L.A. Kalbi After scarfing these two items down and fairly destroying all the banchan, toppings, and lettuce wraps, we topped up on our toppings and ordered two more items. For the grill, we ordered the L.A. kalbi, which is not a term we were familiar with at the time. Kalbi, or galbi, is beef (or pork) shortribs, typically marinated in a ganjang-based sauce. It turns out that L.A. kalbi means that the beef is slice thinly across the bones so that it will cook faster and be easier to handle with chopsticks.

While our kalbi was cooking, our coals were switched out for fresh ones to speed up the process, which was nice, since we know we were the ones that extended the process a bit by not ordering all at once. For the prices that korean barbecue joints typically charge, I’d like to think that a few more pieces of charcoal isn’t a big deal!

L.A. Kalbi cooking

L.A. kalbi, freshly placed on the grill.

L.A. kalbi cooking

L.A. Kalbi cooking up a storm and smoking.

As a non-grill item, we ordered our korean standby, the haemul pajun (or haemlul pajeon). You may remember this from Don Quixote, Han Il Kwan, and Korea Garden. This was your standard, tasty seafood and green onion korean pancake and we thoroughly enjoyed it. It’s important to note that Hae Woon Dae provided options for which pancake to choose, including a kimchi pancake and a vegetable pancake. This is the first time we’ve seen options, so that was cool. We didn’t take advantage of that because seafood, but still, it’s nice to have options.

Haemul pajon

Seafood and scallion pancake.

Here are Ashley’s thoughts on Hae Woon Dae:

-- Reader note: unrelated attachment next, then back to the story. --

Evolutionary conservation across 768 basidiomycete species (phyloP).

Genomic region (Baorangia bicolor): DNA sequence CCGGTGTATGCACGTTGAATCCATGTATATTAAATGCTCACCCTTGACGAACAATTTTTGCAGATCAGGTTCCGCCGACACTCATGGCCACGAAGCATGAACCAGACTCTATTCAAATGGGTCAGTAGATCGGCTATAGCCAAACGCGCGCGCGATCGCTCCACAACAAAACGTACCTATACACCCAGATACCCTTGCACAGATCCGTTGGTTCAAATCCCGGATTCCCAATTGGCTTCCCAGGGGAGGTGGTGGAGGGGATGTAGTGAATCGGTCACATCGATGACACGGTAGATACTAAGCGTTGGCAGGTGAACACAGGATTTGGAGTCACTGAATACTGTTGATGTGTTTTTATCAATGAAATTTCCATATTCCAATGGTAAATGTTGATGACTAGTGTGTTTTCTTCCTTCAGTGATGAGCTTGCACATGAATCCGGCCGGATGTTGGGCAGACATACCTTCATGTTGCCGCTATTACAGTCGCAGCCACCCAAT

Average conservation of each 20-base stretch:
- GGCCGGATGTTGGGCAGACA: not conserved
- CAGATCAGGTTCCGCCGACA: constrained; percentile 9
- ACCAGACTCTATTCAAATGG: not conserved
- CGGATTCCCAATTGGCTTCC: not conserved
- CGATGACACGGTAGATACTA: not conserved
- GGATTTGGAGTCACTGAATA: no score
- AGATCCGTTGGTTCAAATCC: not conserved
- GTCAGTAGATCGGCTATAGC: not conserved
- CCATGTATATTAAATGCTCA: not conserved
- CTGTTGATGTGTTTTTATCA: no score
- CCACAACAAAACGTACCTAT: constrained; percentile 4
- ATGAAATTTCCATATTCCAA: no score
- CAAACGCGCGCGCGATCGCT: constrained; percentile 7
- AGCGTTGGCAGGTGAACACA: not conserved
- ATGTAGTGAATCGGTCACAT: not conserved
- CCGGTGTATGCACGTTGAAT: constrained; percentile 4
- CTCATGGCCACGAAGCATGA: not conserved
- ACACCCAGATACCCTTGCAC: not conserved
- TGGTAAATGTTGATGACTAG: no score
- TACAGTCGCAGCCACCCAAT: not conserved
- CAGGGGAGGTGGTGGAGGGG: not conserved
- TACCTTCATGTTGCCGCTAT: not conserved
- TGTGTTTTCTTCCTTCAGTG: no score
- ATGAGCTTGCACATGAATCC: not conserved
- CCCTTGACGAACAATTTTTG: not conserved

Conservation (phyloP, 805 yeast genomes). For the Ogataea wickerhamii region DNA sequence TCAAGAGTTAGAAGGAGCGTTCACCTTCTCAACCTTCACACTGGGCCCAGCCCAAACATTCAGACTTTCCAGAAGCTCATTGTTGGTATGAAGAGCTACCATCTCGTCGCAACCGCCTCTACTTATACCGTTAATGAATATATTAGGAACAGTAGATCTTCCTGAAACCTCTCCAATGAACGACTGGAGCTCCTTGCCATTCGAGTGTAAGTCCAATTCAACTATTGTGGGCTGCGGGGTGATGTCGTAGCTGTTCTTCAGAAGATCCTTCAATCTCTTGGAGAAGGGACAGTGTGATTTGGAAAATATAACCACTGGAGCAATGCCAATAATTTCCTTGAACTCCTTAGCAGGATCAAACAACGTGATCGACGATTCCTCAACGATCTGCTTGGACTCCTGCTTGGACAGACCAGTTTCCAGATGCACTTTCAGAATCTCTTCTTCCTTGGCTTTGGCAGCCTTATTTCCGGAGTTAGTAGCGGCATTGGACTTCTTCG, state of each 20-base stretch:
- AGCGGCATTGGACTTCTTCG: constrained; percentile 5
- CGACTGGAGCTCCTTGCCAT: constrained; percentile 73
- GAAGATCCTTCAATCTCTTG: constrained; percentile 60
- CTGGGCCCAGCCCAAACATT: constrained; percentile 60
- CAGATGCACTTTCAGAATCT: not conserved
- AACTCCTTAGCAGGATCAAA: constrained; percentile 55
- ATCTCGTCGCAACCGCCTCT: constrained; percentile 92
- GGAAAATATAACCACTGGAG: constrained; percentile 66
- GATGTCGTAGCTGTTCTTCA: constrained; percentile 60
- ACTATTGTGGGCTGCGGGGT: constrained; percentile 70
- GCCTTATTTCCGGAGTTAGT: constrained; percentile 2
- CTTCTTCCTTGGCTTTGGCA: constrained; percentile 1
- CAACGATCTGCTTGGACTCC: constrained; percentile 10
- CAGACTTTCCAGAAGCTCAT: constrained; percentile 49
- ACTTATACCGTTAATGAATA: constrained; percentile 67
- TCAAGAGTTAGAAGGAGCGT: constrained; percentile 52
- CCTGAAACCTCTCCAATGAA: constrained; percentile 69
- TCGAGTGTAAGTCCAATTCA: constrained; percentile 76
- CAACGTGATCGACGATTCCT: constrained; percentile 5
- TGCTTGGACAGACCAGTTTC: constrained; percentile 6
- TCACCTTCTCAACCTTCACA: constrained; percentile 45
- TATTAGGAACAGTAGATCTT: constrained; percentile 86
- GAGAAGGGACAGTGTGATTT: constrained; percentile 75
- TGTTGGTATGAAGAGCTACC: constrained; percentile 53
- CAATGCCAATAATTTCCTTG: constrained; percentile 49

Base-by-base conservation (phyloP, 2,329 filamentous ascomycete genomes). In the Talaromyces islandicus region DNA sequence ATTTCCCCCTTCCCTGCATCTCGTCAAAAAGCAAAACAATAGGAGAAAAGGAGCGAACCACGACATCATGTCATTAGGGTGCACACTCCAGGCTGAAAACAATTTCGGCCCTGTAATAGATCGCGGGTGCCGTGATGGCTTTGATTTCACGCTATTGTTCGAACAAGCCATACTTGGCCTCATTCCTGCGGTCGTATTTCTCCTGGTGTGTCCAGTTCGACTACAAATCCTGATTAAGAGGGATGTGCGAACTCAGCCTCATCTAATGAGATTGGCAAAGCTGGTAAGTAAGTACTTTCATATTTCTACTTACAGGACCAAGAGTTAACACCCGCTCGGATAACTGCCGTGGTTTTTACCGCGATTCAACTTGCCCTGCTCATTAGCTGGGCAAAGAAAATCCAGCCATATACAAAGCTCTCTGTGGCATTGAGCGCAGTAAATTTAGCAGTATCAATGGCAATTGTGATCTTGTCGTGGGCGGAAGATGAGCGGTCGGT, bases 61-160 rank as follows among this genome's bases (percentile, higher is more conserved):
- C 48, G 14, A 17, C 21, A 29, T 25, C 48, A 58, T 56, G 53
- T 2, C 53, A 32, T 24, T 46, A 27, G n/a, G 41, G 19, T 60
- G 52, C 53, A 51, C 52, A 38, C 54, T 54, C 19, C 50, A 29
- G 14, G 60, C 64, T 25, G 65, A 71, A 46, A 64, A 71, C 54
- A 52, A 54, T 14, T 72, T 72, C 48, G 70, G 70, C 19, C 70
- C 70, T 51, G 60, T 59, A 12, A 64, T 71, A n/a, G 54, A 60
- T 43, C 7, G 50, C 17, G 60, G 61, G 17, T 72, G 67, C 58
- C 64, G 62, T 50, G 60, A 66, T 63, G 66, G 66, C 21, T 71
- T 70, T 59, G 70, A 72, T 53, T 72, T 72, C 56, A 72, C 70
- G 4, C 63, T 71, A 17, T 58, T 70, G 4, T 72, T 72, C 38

“Seeing as I’ve only been to one other Korean bbq place, I can only really talk about it in terms of my experience at Iron Age. The selection of meats was far more expansive than I had seen, so it’s nice to know there is a lot to choose from. Granted, several of those options are spicy, which is unfortunately something I know I am unable to tolerate and therefore unable to appreciate. I’m sure it’s well worth it for others.

The prices seem right in line with what I expect, though it isn’t all you can eat like it is at Iron Age. This isn’t a big deal for me since I can’t really down an entire cow myself, but I’m sure others would weigh it in with their estimations. The service improved throughout the evening. I believe our early arrival for dinner may have thrown off their groove.

All in all, I appreciate the greater sense of authenticity and selection, though I wouldn’t be surprised if there is better out there for basically the same price: 3.5.”

As Ashley alluded to, we’d had a somewhat brusque server for most of our meal, but a friendlier one brought out our seafood pancake and kalbi, and after that, the brusque one seemed to be nicer to us as well. So, service probably averages out here, and we just surprised them by coming at 5pm.

Overall, the quality of the food was pretty much on par with Han Il Kwan, which says a lot, but it was a little bit more expensive, while being a little less nice of a space/atmosphere. We had a good time. 3.5 stars.

Hae Woon Dae
5805 Buford Highway NE
Doraville, GA 30340

Hae Woon Dae on Urbanspoon

emily

Nerd. Foodie. Gamer. Gardener. Cook. Perpetual planner. Aspiring homesteader. BuHi Food Expedition leader. Pixelcrafter. I use too many damn commas.

Posted Under: 3.5 stars atlanta food buford highway food expedition korean food
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5 Comments

  1. Jim says:

    I always enjoy your posts and have complimented you previously. Have not been to Hae Woon Dae in a long time, need to get back. I noticed that in you bio that you are a designer. What kind? Interior? I worked in the interior design field
    for over 30 years, specifically Oriental and Persian Rugs. Keep up the good work!

    • Emily says:

      Hi Jim! Thanks again for your kind words!

      I am a graphic designer, so my interior design experience is limited to tinkering with my own home, haha. Professional interior design with Oriental and Persian rugs sounds so much more exciting! Do you have any photos of your work? I would love to see it – quality rugs are something I am interested in, but that my cats prevent me from pursuing haha!

  2. Tanline says:

    Congrats on the 100th post for Buford Hwy Expedition! We also have not been to Hae Woon Dae in a very long time since all the other fancy Korean BBQ places opened up. Got to get back soon – the charcoal does make a difference in the BBQ…